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Universal Planning A Def Jam Biopic, Has An Awesome Cast In Mind

Perhaps it was inevitable in the wake of the massive success of the N.W.A. biopic Straight Outta Compton, but we’re getting a slew of new hip hop-centric movies. Universal, the folks behind Compton, already have another one in the works based on Def Jam Recordings, and they have their eyes on a couple of big names to star.

Deadline reports that Universal is working to develop a movie based on the 2002 memoir of Def Jam co-founder Russell Simmons, Life and Def: Sex, Drugs, Money, + God. And not only are they looking to tell the story of the record label, which was hugely influential in the early days of hip hop, they already have eyes on Michael B. Jordan to play Simmons and Jonah Hill to play Def Jam co-founder Rick Rubin.


Right now, this appears to be pipe dream casting, as there are no deals in place at the moment. In fact, it sounds as if there haven’t been any offers made or possibly even real discussions had. But if you’re going to cast a young Russell Simmons and a young Rick Rubin, you can do a lot worse than Jordan and Hill.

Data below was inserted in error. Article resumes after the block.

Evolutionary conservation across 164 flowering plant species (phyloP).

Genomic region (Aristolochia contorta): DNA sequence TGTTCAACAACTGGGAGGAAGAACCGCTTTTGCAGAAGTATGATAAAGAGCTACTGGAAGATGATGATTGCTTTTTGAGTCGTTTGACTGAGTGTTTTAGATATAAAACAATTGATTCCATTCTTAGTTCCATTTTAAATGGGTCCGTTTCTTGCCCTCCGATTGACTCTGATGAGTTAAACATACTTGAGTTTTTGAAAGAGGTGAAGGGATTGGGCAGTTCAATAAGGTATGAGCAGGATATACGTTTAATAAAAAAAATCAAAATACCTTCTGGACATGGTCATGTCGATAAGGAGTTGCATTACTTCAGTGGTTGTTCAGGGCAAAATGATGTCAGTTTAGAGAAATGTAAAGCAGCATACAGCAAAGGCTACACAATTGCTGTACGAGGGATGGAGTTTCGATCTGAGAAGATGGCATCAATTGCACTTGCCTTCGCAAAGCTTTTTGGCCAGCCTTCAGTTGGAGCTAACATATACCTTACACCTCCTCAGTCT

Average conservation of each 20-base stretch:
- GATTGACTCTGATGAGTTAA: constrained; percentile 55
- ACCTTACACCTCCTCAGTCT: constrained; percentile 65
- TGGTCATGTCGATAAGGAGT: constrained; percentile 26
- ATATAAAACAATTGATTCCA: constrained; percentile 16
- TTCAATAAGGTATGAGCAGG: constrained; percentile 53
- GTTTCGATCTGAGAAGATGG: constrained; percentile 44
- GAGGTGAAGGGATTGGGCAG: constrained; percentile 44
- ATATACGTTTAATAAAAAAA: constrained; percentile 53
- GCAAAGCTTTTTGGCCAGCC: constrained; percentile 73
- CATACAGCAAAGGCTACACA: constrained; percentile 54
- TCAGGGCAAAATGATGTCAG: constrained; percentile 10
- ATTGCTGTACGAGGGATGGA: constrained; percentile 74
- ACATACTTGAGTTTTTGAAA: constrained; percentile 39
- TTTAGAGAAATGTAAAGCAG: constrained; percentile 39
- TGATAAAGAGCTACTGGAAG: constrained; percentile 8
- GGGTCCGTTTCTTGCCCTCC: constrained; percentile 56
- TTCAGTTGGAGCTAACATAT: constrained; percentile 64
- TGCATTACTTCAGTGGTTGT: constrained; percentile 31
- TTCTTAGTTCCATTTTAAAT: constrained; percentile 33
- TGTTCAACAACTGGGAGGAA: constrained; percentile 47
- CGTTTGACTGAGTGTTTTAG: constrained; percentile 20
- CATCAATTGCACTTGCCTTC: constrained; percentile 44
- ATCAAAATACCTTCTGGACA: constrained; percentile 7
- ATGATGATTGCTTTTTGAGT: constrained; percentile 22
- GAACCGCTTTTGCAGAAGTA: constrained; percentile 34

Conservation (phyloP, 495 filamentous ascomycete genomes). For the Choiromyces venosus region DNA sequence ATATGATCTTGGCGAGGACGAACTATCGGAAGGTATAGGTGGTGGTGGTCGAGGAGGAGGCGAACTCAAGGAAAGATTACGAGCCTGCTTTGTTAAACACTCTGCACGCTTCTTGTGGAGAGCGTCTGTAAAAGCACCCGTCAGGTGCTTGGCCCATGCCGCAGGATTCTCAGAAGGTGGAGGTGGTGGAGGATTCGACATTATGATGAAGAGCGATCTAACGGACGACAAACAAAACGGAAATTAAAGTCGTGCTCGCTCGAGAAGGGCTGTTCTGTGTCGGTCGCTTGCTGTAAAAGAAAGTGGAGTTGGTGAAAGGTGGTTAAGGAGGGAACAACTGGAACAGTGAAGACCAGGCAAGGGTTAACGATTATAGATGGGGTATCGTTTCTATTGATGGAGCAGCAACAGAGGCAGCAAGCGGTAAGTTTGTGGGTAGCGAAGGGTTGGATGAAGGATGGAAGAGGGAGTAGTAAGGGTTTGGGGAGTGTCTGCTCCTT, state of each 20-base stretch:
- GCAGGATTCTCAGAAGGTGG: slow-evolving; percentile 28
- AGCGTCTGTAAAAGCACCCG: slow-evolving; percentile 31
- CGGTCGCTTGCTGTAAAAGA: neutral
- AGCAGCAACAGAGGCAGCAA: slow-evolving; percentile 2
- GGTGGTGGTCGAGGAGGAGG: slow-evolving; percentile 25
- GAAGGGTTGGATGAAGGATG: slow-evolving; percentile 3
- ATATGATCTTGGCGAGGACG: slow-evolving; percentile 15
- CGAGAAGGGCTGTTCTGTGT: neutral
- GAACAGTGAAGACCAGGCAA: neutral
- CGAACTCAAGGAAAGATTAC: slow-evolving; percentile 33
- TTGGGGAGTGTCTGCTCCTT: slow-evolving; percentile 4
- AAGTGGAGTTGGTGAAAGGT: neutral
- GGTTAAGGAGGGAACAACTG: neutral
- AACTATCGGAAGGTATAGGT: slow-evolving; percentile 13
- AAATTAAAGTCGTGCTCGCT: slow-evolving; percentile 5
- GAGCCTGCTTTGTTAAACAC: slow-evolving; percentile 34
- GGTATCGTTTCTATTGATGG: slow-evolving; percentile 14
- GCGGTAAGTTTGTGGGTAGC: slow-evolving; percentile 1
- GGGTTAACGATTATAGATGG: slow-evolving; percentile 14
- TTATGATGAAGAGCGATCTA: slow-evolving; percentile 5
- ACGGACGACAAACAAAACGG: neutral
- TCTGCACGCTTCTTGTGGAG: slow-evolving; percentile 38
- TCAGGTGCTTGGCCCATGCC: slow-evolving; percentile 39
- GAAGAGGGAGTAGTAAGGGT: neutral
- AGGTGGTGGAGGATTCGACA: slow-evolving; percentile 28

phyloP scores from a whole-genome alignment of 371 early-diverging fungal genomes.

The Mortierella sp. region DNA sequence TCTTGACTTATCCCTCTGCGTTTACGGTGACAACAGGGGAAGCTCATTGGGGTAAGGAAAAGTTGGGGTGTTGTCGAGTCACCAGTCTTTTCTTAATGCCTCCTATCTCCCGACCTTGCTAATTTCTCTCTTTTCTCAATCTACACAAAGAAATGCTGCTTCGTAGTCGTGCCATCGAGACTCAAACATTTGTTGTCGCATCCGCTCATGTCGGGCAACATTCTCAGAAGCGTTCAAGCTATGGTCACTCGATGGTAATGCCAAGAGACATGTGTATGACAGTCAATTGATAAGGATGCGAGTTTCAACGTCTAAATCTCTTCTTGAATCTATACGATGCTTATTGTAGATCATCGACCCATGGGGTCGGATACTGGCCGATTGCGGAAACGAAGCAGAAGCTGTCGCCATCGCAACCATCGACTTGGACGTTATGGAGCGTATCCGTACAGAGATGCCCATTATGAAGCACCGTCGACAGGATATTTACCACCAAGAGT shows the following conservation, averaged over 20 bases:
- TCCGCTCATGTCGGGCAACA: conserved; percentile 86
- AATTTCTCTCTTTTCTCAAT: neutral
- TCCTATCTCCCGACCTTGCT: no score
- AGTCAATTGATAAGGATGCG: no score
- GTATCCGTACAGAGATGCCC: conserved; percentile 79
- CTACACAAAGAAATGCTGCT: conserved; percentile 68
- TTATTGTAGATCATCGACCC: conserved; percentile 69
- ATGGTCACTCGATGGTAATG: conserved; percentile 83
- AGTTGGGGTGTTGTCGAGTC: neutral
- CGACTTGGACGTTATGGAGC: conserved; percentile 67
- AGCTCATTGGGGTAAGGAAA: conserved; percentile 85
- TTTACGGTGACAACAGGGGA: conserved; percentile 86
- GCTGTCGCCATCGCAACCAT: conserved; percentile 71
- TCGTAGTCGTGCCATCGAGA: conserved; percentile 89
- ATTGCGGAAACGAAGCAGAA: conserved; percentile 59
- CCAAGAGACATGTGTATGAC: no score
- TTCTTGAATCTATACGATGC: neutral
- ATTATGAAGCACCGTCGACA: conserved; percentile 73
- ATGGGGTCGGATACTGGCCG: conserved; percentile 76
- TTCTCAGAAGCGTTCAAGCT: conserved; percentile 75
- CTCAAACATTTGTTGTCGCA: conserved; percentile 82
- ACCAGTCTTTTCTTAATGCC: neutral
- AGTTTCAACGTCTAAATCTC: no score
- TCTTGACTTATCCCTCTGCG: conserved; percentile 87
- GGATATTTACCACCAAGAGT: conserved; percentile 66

Hill has a number of big things on his plate, including 23 Jump Street, the Coen Brother’s Hail, Caesar!, and How to Train Your Dragon 3. After a disappointing Fantastic Four, which failed to light the world on fire, we’ll see Jordan later this fall in the Rocky spinoff Creed.

The movie will reportedly track the origins of hip hop, tracking it as it made the transition from underground phenomenon to a full blown part of popular culture on just about every level. It will revolve around the early years of Def Jam, which began life in Rick Rubin’s NYU dorm room in 1984, and would go on to help define what hip hop was and would become. Over the years, the label became the home of influential groups and artists like LL Cool J, The Beastie Boys, Public Enemy, Jay-Z, and, you know, Slayer.

This probably isn’t a bad move on Universal’s part, to get this project rolling. As with the stars, there are currently no writer or director attached to the film, but there is definitely a market for this. There have been hip hop movies before, from Krush Groove to CB4 to 8 Mile, but they’re few and far between, and with the success of movie like Straight Outta Compton, and TV shows like Empire, this sounds like a smart business move.

This isn’t the only hip hop movie in the works, either. An adaptation of the 2001 documentary and subsequent book, Welcome to Death Row, is being shopped around as a kind of loose sequel to Compton. It even features some of the same people, as it chronicles Suge Knight’s tenure at Death Row Records, and shows the rise of the likes of Tupac Shakur, Snoop Dogg, and West Coast rap.